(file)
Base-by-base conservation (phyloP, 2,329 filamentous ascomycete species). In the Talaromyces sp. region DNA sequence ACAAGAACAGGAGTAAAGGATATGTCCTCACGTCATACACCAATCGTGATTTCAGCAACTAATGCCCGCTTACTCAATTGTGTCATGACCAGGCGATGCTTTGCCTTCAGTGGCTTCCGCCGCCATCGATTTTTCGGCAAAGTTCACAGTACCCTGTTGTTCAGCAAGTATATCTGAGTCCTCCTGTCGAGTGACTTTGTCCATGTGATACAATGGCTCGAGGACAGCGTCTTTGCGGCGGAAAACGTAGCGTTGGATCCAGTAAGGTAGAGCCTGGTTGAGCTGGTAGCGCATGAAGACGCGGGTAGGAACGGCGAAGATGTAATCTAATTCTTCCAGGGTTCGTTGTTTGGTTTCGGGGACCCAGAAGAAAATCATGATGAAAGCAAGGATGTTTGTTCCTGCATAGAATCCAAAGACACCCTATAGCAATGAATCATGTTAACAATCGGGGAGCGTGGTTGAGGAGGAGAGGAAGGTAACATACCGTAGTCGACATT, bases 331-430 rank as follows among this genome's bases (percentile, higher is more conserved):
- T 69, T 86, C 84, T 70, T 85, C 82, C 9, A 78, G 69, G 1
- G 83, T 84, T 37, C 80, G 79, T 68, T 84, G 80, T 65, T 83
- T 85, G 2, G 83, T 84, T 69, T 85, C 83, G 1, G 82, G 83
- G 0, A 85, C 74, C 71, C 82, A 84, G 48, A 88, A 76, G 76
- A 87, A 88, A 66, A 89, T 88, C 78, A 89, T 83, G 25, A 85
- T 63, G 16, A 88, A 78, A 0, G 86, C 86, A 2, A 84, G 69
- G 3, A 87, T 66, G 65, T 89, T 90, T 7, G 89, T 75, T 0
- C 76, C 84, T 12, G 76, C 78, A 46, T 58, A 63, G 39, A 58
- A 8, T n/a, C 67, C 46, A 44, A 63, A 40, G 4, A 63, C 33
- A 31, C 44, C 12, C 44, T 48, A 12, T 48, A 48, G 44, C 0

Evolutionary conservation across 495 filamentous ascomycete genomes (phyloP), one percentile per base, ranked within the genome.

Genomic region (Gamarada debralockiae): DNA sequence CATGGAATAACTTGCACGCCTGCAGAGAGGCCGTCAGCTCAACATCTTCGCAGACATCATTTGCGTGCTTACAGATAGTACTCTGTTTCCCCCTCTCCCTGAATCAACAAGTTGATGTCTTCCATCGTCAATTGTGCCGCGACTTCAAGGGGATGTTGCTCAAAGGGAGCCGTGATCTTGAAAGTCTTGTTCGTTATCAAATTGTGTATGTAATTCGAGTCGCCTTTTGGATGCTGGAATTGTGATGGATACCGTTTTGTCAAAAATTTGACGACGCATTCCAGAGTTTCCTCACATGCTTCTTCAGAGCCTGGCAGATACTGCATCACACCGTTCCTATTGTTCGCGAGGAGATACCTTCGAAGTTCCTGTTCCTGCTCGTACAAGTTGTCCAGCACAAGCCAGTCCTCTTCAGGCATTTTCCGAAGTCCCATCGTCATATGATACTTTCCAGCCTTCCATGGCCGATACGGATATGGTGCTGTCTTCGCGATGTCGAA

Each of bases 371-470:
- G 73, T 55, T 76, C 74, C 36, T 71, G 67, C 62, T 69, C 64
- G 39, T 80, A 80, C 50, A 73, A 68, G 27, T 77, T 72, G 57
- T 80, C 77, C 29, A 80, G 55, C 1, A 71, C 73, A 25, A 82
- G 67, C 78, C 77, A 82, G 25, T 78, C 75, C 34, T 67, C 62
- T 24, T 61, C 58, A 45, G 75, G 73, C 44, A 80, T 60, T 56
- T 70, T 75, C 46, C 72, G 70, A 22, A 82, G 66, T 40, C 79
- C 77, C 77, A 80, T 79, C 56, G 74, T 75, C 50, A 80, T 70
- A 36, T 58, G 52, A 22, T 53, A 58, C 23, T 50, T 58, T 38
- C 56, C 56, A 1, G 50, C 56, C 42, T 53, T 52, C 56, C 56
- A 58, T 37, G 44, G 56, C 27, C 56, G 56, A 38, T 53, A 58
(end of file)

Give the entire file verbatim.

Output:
Base-by-base conservation (phyloP, 2,329 filamentous ascomycete species). In the Talaromyces sp. region DNA sequence ACAAGAACAGGAGTAAAGGATATGTCCTCACGTCATACACCAATCGTGATTTCAGCAACTAATGCCCGCTTACTCAATTGTGTCATGACCAGGCGATGCTTTGCCTTCAGTGGCTTCCGCCGCCATCGATTTTTCGGCAAAGTTCACAGTACCCTGTTGTTCAGCAAGTATATCTGAGTCCTCCTGTCGAGTGACTTTGTCCATGTGATACAATGGCTCGAGGACAGCGTCTTTGCGGCGGAAAACGTAGCGTTGGATCCAGTAAGGTAGAGCCTGGTTGAGCTGGTAGCGCATGAAGACGCGGGTAGGAACGGCGAAGATGTAATCTAATTCTTCCAGGGTTCGTTGTTTGGTTTCGGGGACCCAGAAGAAAATCATGATGAAAGCAAGGATGTTTGTTCCTGCATAGAATCCAAAGACACCCTATAGCAATGAATCATGTTAACAATCGGGGAGCGTGGTTGAGGAGGAGAGGAAGGTAACATACCGTAGTCGACATT, bases 331-430 rank as follows among this genome's bases (percentile, higher is more conserved):
- T 69, T 86, C 84, T 70, T 85, C 82, C 9, A 78, G 69, G 1
- G 83, T 84, T 37, C 80, G 79, T 68, T 84, G 80, T 65, T 83
- T 85, G 2, G 83, T 84, T 69, T 85, C 83, G 1, G 82, G 83
- G 0, A 85, C 74, C 71, C 82, A 84, G 48, A 88, A 76, G 76
- A 87, A 88, A 66, A 89, T 88, C 78, A 89, T 83, G 25, A 85
- T 63, G 16, A 88, A 78, A 0, G 86, C 86, A 2, A 84, G 69
- G 3, A 87, T 66, G 65, T 89, T 90, T 7, G 89, T 75, T 0
- C 76, C 84, T 12, G 76, C 78, A 46, T 58, A 63, G 39, A 58
- A 8, T n/a, C 67, C 46, A 44, A 63, A 40, G 4, A 63, C 33
- A 31, C 44, C 12, C 44, T 48, A 12, T 48, A 48, G 44, C 0

Evolutionary conservation across 495 filamentous ascomycete genomes (phyloP), one percentile per base, ranked within the genome.

Genomic region (Gamarada debralockiae): DNA sequence CATGGAATAACTTGCACGCCTGCAGAGAGGCCGTCAGCTCAACATCTTCGCAGACATCATTTGCGTGCTTACAGATAGTACTCTGTTTCCCCCTCTCCCTGAATCAACAAGTTGATGTCTTCCATCGTCAATTGTGCCGCGACTTCAAGGGGATGTTGCTCAAAGGGAGCCGTGATCTTGAAAGTCTTGTTCGTTATCAAATTGTGTATGTAATTCGAGTCGCCTTTTGGATGCTGGAATTGTGATGGATACCGTTTTGTCAAAAATTTGACGACGCATTCCAGAGTTTCCTCACATGCTTCTTCAGAGCCTGGCAGATACTGCATCACACCGTTCCTATTGTTCGCGAGGAGATACCTTCGAAGTTCCTGTTCCTGCTCGTACAAGTTGTCCAGCACAAGCCAGTCCTCTTCAGGCATTTTCCGAAGTCCCATCGTCATATGATACTTTCCAGCCTTCCATGGCCGATACGGATATGGTGCTGTCTTCGCGATGTCGAA

Each of bases 371-470:
- G 73, T 55, T 76, C 74, C 36, T 71, G 67, C 62, T 69, C 64
- G 39, T 80, A 80, C 50, A 73, A 68, G 27, T 77, T 72, G 57
- T 80, C 77, C 29, A 80, G 55, C 1, A 71, C 73, A 25, A 82
- G 67, C 78, C 77, A 82, G 25, T 78, C 75, C 34, T 67, C 62
- T 24, T 61, C 58, A 45, G 75, G 73, C 44, A 80, T 60, T 56
- T 70, T 75, C 46, C 72, G 70, A 22, A 82, G 66, T 40, C 79
- C 77, C 77, A 80, T 79, C 56, G 74, T 75, C 50, A 80, T 70
- A 36, T 58, G 52, A 22, T 53, A 58, C 23, T 50, T 58, T 38
- C 56, C 56, A 1, G 50, C 56, C 42, T 53, T 52, C 56, C 56
- A 58, T 37, G 44, G 56, C 27, C 56, G 56, A 38, T 53, A 58